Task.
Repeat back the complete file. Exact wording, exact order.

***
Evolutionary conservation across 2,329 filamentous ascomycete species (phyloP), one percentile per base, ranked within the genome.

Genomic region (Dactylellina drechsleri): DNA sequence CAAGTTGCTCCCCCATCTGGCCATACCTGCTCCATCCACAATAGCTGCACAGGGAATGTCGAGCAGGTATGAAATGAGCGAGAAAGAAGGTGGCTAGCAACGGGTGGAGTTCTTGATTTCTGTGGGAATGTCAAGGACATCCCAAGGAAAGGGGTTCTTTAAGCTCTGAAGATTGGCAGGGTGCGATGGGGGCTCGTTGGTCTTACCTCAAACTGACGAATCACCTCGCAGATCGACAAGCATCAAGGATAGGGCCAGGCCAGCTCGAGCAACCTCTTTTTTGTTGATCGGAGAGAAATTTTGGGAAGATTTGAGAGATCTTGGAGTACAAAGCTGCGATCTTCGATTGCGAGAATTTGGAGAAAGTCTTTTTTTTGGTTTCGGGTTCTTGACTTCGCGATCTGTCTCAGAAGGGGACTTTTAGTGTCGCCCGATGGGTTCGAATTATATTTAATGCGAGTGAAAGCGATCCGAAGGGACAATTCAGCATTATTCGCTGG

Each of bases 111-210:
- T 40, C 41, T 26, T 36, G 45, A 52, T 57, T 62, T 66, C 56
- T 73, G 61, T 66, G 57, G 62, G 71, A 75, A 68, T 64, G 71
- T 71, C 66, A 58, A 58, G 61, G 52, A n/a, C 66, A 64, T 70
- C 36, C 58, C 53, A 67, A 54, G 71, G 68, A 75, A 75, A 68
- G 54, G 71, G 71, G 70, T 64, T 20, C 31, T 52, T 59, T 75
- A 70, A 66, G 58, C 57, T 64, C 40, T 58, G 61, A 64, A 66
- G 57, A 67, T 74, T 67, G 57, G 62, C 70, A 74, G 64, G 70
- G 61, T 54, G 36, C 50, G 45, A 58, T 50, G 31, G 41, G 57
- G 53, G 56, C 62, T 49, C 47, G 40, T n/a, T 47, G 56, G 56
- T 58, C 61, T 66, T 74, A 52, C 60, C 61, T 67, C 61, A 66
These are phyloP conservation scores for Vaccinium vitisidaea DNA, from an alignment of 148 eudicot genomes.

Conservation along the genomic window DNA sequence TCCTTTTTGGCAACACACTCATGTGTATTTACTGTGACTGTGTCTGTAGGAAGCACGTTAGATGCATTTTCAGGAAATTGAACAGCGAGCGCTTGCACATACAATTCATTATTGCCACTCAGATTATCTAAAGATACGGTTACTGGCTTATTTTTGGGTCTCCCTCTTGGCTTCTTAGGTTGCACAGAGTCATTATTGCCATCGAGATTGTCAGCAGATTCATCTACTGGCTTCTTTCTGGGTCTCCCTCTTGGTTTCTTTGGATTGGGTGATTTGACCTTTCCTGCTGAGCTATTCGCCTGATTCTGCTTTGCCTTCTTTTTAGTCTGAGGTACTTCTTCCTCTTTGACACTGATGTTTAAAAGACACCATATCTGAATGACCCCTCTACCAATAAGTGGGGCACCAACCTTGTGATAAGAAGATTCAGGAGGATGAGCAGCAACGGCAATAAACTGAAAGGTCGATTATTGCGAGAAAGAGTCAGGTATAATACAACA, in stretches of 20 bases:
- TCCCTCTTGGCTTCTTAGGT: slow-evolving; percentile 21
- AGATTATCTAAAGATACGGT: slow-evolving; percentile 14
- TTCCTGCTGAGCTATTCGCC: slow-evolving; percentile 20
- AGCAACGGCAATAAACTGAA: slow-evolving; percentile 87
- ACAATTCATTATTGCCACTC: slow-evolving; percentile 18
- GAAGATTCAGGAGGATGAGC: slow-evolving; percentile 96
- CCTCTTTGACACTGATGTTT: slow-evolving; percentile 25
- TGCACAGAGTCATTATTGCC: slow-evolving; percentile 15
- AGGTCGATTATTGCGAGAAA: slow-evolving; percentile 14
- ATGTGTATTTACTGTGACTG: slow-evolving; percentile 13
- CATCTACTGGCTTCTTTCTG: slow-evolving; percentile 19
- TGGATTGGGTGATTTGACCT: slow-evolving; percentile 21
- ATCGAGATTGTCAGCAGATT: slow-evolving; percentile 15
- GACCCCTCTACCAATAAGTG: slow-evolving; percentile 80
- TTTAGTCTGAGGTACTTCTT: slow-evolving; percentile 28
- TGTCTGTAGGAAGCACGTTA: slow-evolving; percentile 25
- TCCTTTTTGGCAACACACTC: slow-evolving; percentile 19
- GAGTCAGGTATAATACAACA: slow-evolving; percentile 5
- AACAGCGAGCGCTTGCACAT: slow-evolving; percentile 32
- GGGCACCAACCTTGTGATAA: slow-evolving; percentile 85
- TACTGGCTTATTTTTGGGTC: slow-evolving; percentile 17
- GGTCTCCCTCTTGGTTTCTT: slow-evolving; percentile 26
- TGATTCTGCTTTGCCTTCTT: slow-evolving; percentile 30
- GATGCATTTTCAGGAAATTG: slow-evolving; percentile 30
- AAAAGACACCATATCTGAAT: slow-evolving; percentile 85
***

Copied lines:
Evolutionary conservation across 2,329 filamentous ascomycete species (phyloP), one percentile per base, ranked within the genome.

Genomic region (Dactylellina drechsleri): DNA sequence CAAGTTGCTCCCCCATCTGGCCATACCTGCTCCATCCACAATAGCTGCACAGGGAATGTCGAGCAGGTATGAAATGAGCGAGAAAGAAGGTGGCTAGCAACGGGTGGAGTTCTTGATTTCTGTGGGAATGTCAAGGACATCCCAAGGAAAGGGGTTCTTTAAGCTCTGAAGATTGGCAGGGTGCGATGGGGGCTCGTTGGTCTTACCTCAAACTGACGAATCACCTCGCAGATCGACAAGCATCAAGGATAGGGCCAGGCCAGCTCGAGCAACCTCTTTTTTGTTGATCGGAGAGAAATTTTGGGAAGATTTGAGAGATCTTGGAGTACAAAGCTGCGATCTTCGATTGCGAGAATTTGGAGAAAGTCTTTTTTTTGGTTTCGGGTTCTTGACTTCGCGATCTGTCTCAGAAGGGGACTTTTAGTGTCGCCCGATGGGTTCGAATTATATTTAATGCGAGTGAAAGCGATCCGAAGGGACAATTCAGCATTATTCGCTGG

Each of bases 111-210:
- T 40, C 41, T 26, T 36, G 45, A 52, T 57, T 62, T 66, C 56
- T 73, G 61, T 66, G 57, G 62, G 71, A 75, A 68, T 64, G 71
- T 71, C 66, A 58, A 58, G 61, G 52, A n/a, C 66, A 64, T 70
- C 36, C 58, C 53, A 67, A 54, G 71, G 68, A 75, A 75, A 68
- G 54, G 71, G 71, G 70, T 64, T 20, C 31, T 52, T 59, T 75
- A 70, A 66, G 58, C 57, T 64, C 40, T 58, G 61, A 64, A 66
- G 57, A 67, T 74, T 67, G 57, G 62, C 70, A 74, G 64, G 70
- G 61, T 54, G 36, C 50, G 45, A 58, T 50, G 31, G 41, G 57
- G 53, G 56, C 62, T 49, C 47, G 40, T n/a, T 47, G 56, G 56
- T 58, C 61, T 66, T 74, A 52, C 60, C 61, T 67, C 61, A 66
These are phyloP conservation scores for Vaccinium vitisidaea DNA, from an alignment of 148 eudicot genomes.

Conservation along the genomic window DNA sequence TCCTTTTTGGCAACACACTCATGTGTATTTACTGTGACTGTGTCTGTAGGAAGCACGTTAGATGCATTTTCAGGAAATTGAACAGCGAGCGCTTGCACATACAATTCATTATTGCCACTCAGATTATCTAAAGATACGGTTACTGGCTTATTTTTGGGTCTCCCTCTTGGCTTCTTAGGTTGCACAGAGTCATTATTGCCATCGAGATTGTCAGCAGATTCATCTACTGGCTTCTTTCTGGGTCTCCCTCTTGGTTTCTTTGGATTGGGTGATTTGACCTTTCCTGCTGAGCTATTCGCCTGATTCTGCTTTGCCTTCTTTTTAGTCTGAGGTACTTCTTCCTCTTTGACACTGATGTTTAAAAGACACCATATCTGAATGACCCCTCTACCAATAAGTGGGGCACCAACCTTGTGATAAGAAGATTCAGGAGGATGAGCAGCAACGGCAATAAACTGAAAGGTCGATTATTGCGAGAAAGAGTCAGGTATAATACAACA, in stretches of 20 bases:
- TCCCTCTTGGCTTCTTAGGT: slow-evolving; percentile 21
- AGATTATCTAAAGATACGGT: slow-evolving; percentile 14
- TTCCTGCTGAGCTATTCGCC: slow-evolving; percentile 20
- AGCAACGGCAATAAACTGAA: slow-evolving; percentile 87
- ACAATTCATTATTGCCACTC: slow-evolving; percentile 18
- GAAGATTCAGGAGGATGAGC: slow-evolving; percentile 96
- CCTCTTTGACACTGATGTTT: slow-evolving; percentile 25
- TGCACAGAGTCATTATTGCC: slow-evolving; percentile 15
- AGGTCGATTATTGCGAGAAA: slow-evolving; percentile 14
- ATGTGTATTTACTGTGACTG: slow-evolving; percentile 13
- CATCTACTGGCTTCTTTCTG: slow-evolving; percentile 19
- TGGATTGGGTGATTTGACCT: slow-evolving; percentile 21
- ATCGAGATTGTCAGCAGATT: slow-evolving; percentile 15
- GACCCCTCTACCAATAAGTG: slow-evolving; percentile 80
- TTTAGTCTGAGGTACTTCTT: slow-evolving; percentile 28
- TGTCTGTAGGAAGCACGTTA: slow-evolving; percentile 25
- TCCTTTTTGGCAACACACTC: slow-evolving; percentile 19
- GAGTCAGGTATAATACAACA: slow-evolving; percentile 5
- AACAGCGAGCGCTTGCACAT: slow-evolving; percentile 32
- GGGCACCAACCTTGTGATAA: slow-evolving; percentile 85
- TACTGGCTTATTTTTGGGTC: slow-evolving; percentile 17
- GGTCTCCCTCTTGGTTTCTT: slow-evolving; percentile 26
- TGATTCTGCTTTGCCTTCTT: slow-evolving; percentile 30
- GATGCATTTTCAGGAAATTG: slow-evolving; percentile 30
- AAAAGACACCATATCTGAAT: slow-evolving; percentile 85